Entrepreneurs seeking capital might have been asked how much money they have spent in order to arrive at their current stage. The motivation of financiers by asking this question, is to arrive at an estimation of the ‘burn rate’. At Pro Business Plans, we have often found that this question chokes business owners up because they are not sure how to determine the amount of money invested so far. Questions arise such as, should we be inclined to determine a high number of a low number?
Understanding the logic behind the question and why it is asked can better prepare companies seeking capital to answer it more clearly. Companies should never seek to intentionally manipulate a response to an investor; the purpose of our post on the logic of burn rate is designed to help you determine a more accurate a clear response. The best approach for answering questions about burn rate is to be honest with investors and not attempt to direct responses around that you think they ‘want’ to hear, but illustrate a clear picture of the situation. The worst event that can occur is if investors realize that responses to their questions are intentionally misleading.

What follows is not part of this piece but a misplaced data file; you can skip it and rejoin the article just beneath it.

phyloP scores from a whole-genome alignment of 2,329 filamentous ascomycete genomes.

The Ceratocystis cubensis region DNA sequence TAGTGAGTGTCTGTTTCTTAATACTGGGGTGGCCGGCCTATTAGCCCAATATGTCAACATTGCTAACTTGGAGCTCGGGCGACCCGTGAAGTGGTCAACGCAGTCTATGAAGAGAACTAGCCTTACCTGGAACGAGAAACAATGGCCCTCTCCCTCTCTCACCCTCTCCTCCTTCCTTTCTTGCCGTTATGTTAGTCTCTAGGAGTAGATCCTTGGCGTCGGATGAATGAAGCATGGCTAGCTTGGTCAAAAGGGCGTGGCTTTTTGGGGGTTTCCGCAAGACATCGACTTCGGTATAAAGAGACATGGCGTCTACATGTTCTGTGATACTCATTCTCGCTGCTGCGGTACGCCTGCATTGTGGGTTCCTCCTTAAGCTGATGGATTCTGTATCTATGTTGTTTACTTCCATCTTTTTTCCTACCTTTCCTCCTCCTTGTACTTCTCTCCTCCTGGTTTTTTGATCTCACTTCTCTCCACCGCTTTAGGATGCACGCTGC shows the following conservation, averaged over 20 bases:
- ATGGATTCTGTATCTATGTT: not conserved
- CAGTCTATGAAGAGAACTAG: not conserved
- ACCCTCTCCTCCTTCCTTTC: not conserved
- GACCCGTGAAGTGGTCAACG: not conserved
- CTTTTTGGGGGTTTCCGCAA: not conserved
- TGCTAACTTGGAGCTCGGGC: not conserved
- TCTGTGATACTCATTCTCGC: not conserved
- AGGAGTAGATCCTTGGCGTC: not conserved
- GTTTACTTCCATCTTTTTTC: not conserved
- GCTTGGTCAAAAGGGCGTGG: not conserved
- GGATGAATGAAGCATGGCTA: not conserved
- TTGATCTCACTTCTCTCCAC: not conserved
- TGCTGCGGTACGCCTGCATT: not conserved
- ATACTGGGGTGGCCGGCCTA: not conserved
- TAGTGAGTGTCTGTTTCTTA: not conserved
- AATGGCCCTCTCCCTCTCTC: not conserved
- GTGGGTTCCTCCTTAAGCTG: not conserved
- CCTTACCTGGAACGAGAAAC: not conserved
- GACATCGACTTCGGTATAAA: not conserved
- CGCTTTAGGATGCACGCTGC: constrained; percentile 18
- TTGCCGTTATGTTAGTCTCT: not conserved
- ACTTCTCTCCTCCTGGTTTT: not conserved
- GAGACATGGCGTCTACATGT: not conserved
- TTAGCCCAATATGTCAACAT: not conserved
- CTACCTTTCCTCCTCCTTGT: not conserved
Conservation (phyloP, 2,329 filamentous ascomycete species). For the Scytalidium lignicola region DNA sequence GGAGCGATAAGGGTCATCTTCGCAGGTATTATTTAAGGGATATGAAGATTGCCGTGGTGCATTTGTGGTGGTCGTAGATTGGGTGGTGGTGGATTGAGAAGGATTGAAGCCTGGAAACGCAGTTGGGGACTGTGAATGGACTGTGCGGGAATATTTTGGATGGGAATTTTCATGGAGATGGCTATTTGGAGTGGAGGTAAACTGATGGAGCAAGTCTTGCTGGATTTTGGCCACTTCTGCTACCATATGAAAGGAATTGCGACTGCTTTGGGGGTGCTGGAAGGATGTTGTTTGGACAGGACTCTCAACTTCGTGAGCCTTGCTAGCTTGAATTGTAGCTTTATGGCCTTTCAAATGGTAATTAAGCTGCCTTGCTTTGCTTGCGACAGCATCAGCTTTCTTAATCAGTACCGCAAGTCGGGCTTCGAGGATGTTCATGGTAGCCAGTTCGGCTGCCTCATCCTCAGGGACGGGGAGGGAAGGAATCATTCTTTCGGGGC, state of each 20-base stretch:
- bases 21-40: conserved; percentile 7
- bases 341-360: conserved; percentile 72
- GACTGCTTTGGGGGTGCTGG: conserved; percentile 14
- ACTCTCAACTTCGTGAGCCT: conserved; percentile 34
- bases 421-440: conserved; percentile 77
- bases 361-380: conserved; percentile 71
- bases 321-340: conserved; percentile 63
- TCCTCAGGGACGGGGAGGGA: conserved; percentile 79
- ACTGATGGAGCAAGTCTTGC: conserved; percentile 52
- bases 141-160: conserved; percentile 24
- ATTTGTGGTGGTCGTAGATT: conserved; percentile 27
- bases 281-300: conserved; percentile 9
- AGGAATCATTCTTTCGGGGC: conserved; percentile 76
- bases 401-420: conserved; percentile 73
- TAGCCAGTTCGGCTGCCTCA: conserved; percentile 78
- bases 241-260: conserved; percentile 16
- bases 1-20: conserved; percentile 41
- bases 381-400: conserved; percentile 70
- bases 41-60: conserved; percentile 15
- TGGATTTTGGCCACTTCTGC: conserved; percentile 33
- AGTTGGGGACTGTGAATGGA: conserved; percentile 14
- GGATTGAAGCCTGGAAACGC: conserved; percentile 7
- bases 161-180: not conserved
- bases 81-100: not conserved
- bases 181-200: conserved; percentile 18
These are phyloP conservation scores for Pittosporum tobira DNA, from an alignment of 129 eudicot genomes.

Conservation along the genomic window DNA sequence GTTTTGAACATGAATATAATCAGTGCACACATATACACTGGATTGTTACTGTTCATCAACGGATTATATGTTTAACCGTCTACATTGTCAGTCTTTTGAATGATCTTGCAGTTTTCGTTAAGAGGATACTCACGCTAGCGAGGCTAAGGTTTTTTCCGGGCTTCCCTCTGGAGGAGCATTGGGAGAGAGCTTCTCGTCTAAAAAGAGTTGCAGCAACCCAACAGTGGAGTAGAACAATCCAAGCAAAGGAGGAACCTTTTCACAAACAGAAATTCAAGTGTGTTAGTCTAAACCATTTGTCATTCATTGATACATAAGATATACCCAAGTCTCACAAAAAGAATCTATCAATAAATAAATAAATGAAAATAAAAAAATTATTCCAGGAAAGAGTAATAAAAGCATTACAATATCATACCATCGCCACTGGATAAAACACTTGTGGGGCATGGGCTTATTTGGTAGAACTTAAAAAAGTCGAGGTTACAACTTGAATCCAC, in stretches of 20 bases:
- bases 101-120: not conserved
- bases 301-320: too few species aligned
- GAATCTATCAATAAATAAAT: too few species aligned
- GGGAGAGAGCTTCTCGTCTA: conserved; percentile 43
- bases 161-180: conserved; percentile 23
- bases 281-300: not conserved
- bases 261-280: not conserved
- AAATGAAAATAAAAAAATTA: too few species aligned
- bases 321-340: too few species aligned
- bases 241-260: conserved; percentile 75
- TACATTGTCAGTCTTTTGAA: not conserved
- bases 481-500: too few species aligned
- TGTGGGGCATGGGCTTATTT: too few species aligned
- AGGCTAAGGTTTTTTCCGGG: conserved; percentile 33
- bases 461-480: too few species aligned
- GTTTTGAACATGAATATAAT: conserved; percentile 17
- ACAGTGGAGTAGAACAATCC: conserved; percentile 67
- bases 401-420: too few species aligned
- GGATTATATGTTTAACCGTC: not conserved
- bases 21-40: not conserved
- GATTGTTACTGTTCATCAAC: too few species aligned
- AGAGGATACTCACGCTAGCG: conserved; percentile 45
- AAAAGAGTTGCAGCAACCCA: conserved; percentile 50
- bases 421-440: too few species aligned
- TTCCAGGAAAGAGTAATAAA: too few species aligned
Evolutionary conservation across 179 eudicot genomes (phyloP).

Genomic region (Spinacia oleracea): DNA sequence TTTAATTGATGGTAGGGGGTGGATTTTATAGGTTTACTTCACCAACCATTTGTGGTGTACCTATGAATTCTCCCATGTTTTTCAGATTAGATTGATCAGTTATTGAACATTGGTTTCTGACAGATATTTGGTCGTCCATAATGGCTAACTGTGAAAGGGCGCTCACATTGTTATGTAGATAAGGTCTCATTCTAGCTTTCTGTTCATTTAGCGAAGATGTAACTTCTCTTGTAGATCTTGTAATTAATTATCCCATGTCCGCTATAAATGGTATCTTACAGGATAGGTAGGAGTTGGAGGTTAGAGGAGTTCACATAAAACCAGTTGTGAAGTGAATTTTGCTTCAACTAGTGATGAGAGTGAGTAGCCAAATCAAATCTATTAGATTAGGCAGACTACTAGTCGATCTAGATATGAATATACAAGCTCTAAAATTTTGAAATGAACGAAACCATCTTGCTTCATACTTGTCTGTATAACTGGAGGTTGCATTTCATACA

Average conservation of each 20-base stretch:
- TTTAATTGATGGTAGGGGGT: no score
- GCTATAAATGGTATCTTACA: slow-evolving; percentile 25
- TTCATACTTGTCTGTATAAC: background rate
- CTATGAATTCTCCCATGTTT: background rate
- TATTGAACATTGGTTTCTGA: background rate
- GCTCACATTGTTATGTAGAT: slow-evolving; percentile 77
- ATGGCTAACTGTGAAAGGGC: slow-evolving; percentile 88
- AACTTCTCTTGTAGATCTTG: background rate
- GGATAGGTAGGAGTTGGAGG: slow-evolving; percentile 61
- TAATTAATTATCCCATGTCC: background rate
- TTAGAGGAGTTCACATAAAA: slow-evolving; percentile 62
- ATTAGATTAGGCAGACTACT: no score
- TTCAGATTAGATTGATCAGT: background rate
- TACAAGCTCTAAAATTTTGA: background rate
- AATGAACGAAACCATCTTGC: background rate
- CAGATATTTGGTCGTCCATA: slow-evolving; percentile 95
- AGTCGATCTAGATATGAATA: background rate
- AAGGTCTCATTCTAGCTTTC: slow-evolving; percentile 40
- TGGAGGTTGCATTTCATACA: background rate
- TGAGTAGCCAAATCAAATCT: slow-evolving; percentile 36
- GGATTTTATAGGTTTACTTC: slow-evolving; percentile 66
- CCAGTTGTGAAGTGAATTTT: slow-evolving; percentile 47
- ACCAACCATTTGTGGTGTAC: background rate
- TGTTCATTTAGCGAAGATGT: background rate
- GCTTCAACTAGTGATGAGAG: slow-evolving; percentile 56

What exactly is meant by ‘Invested’?
Our team has discovered that many startup companies are afraid to ask questions for the fear of sounding incompetent in front of an investment team. While this fear is irrational, a software engineer is not expected to understand the lingo of a venture capitalist, it does exist. Therefore, we will attempt to deconstruct the logic behind the unclear terminology to help you provide a clearer picture of what is wanted. This term typically is independent from your time, donations, or fixed assets scrapped together from your personal life. While your time and personal assets do have value, they are looking for liquid investments that your team has purchased so far. Spending on external research & development, the purchase of new assets and lunches may all fall under this category.
The motive behind asking about burn rate
There are two motives behind asking about the amount of money invested so far, but the specific motivation behind burn rate is to quantify the risk of the startup. If an investor places $10.0 in a new company that spends investment money with very little traction, they may be more inclined to seek an investment that has made great strides with very little capital. Quite simply, they want to see that companies are capable of effectively managing money and spending it frugally rather than frivolously. The other component for earlier stage companies is to potentially aid in determining the valuation. If your company has spent $20.0 M in fixed assets, a valuation of $40.0 M will only be 2x your fixed assets.